We have to confess that nobody suggested this recipe - to be honest, we aren't quite sure how we found it. We think it might be because of the recipe from the Dominican Republic, which had plantains in it, and Toby wanted to know about plantains. Then we read that it was a staple in lots of recipes from Africa, as well as Central and South America, and so we stumbled across Matoke. We made this in our slow cooker, and it was delicious - but we learnt that the plantains need to be fully covered in sauce - otherwise, they dry out and aren't nearly as nice!.
Every now and again, we have quite a few recipes, and sometimes, we forget one! We just realised that we never made Mónica's great recipe! Today, we did - and we are so glad we did! These are delicious! We only made about half the recipe, because we couldn't imagine we'd eat 30 fritters between the three of us. They were delicious!
Erick told us that Gallo Pinto is really breakfast, but by the time we got our act together, it became lunch. The whole family loved it, it's really easy, and we'll definitely be making it again. :)
When we asked for a Japanese recipe for Toby's Japan day, several people suggested Katsudon - a breaded pork chop cooked in egg, on a bed of rice. It was easier to make than it looks, and very, very tasty!
Toby's letter is still on its way to Steven in Mauritius, but he shared this recipe with us, anyway. Judging from the way Toby polished it all off, we'll be having it several times more before Steven's letter gets back to us! We can thoroughly recommend it! Thank you for sharing, Steven.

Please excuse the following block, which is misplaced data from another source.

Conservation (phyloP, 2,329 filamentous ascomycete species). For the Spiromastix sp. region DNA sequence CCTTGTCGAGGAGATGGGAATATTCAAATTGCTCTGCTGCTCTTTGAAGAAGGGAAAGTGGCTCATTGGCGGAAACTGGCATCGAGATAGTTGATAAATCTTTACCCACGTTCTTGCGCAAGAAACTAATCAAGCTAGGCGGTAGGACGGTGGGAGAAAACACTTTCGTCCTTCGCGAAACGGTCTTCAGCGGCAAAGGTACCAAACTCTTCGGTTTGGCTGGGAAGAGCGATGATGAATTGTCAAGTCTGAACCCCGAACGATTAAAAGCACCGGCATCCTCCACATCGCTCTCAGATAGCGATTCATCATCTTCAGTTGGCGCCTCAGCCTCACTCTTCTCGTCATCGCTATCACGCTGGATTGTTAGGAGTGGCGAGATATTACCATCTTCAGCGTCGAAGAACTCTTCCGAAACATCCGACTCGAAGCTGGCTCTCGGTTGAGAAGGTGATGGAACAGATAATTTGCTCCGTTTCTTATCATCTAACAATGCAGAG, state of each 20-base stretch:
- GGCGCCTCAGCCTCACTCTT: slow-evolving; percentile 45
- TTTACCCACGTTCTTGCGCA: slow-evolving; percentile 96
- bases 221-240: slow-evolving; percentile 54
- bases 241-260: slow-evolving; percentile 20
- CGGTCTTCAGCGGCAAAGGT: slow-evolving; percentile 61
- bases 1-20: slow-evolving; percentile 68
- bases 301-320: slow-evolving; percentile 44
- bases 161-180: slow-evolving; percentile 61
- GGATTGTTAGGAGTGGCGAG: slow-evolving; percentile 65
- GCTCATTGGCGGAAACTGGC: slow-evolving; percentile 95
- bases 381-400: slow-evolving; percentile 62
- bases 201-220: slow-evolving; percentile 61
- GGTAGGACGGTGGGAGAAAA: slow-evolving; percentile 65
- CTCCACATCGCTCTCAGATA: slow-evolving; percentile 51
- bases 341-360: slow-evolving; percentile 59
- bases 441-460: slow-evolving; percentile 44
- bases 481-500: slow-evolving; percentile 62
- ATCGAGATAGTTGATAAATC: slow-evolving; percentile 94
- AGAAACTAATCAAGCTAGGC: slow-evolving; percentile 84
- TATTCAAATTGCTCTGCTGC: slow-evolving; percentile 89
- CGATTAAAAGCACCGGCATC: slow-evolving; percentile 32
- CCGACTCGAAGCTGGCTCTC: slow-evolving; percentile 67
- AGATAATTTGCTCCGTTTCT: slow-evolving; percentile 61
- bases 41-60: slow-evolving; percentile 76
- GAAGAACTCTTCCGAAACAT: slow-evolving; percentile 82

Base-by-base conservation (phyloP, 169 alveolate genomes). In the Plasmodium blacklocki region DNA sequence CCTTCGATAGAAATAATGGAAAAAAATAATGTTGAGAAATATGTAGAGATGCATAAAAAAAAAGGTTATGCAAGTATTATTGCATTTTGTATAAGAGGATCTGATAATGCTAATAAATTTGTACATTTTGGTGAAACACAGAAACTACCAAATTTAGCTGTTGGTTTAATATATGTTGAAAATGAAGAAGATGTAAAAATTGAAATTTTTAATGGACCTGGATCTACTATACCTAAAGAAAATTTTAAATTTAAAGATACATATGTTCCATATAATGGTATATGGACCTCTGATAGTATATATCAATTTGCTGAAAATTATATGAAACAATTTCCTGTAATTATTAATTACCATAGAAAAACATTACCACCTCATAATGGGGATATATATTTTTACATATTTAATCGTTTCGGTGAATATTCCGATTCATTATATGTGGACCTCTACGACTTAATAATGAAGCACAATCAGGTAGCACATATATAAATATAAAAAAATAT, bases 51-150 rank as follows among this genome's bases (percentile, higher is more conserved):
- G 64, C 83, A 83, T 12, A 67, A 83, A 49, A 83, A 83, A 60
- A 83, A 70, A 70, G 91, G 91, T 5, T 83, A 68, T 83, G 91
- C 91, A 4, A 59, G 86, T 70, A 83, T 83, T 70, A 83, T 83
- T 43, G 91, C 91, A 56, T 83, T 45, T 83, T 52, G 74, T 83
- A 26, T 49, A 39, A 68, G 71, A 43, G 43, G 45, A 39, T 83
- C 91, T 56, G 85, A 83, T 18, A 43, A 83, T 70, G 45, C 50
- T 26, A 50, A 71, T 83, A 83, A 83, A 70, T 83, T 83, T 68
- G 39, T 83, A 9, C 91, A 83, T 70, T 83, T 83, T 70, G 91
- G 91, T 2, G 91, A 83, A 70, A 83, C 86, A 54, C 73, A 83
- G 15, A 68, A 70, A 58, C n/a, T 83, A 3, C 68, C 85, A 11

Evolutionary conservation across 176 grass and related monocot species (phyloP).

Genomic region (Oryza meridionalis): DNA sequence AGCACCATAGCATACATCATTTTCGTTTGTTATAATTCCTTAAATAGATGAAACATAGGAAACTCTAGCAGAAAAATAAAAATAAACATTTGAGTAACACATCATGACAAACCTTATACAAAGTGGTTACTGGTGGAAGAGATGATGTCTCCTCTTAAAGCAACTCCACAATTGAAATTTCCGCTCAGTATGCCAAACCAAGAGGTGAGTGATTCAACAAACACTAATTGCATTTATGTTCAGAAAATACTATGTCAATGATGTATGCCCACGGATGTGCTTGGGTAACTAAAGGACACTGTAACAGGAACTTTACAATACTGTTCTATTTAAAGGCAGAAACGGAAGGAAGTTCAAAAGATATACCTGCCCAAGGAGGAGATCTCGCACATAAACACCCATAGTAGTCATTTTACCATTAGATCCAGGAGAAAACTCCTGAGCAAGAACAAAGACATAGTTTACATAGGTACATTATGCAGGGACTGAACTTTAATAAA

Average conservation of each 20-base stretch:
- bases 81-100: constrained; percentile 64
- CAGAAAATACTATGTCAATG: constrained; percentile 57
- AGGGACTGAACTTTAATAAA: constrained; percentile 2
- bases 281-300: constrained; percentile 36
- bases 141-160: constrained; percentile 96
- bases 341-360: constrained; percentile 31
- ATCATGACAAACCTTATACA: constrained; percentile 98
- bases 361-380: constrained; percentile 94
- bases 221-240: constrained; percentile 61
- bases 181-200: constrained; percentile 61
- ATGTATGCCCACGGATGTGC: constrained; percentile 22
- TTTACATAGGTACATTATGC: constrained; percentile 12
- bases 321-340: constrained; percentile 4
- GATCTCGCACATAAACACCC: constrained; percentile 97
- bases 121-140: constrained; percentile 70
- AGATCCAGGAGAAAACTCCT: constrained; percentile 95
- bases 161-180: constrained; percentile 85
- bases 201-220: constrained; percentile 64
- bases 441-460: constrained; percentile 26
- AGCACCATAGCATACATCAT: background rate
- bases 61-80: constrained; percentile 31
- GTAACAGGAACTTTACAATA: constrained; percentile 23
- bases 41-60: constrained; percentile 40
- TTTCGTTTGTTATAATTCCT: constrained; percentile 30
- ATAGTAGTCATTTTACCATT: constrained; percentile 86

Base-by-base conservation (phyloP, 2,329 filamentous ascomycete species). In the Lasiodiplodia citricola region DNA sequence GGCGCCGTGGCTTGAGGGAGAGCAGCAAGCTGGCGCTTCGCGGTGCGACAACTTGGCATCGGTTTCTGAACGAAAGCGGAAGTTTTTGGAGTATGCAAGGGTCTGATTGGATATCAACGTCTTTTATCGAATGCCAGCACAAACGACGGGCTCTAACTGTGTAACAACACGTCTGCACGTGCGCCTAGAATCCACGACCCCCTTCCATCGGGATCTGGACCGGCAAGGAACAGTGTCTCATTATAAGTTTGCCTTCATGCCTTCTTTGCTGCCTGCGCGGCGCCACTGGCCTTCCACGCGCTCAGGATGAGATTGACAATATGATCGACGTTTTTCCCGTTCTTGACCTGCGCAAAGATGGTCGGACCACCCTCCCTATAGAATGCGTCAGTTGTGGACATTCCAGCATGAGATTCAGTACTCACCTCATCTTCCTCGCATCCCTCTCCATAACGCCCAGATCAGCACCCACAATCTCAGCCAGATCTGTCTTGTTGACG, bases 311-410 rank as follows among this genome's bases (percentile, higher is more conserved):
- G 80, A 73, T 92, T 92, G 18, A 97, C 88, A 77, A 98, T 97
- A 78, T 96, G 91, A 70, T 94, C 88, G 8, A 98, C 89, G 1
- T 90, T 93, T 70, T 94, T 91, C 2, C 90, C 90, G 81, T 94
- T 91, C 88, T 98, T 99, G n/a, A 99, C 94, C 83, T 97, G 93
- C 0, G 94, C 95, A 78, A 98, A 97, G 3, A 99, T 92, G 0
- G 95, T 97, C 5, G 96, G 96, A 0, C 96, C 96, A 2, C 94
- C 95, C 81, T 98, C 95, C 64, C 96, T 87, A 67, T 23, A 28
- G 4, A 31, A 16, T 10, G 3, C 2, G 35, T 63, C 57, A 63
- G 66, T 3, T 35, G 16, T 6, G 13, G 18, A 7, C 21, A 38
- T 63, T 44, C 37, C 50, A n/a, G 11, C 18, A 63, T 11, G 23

We don't always make desserts, honest!! Tanja sent us this blueberry pie recipe from the Savo region in Finland - we had just found a lovely pie dish in the local second-hand shop, and the pie worked beautifully with it. We ate it warm with ice cream, just as recommended, and we had enough left over for another couple of days - this recipe made lots!
Okay, yes, this is recipe no. 3 from the Netherlands...we couldn't resist! Yael mentioned oranjetompoucen in her letter, and when we looked for a recipe, we could only find one in Dutch. So, we became language detectives, and Toby did a brilliant job, using his English and his German to work out much of it. Our filling was more of a thick custard than a cream, but we didn't let that stop us - it tasted delicious!
Carol sent us this recipe, together with an amazing letter, outlining customs and culture. It took us a while to get round to making it, because it coincided with a super-busy time - but we are so glad we did! Toby stayed away from the hot oil, but helped with all the other steps...including the eating...especially the eating!
Not since the "Blueberry grunt" has a recipe's *name* been this much fun. I think we dragged out making this dish, simply because we enjoyed talking about it. "Are we making Shakshuka this week-end?" "Hopefully, what do we need for Shakshuka?" "The Shakshuka recipe says..." - you get the picture. When we told Rotem of our love for the word, she laughed and told us another Israeli word - "Sababa", which means "cool", "everything's great", etc. We can see that one becoming a family favourite, too :)
We have to admit that this recipe is cheating a little, because it didn't come from a penpal, a friend shared it with us! Still, after last week's nests, this looked such fun, we just had to try it! The recipe can be found here, if you'd like a go: http://www.homecookingadventure.com/recipes/estonian-kringle-cinnamon-braid-bread
This blog is mainly a way to keep track of our recipes - for day to day updates, please check out Toby's Facebook page: https://www.facebook.com/writingtotheworld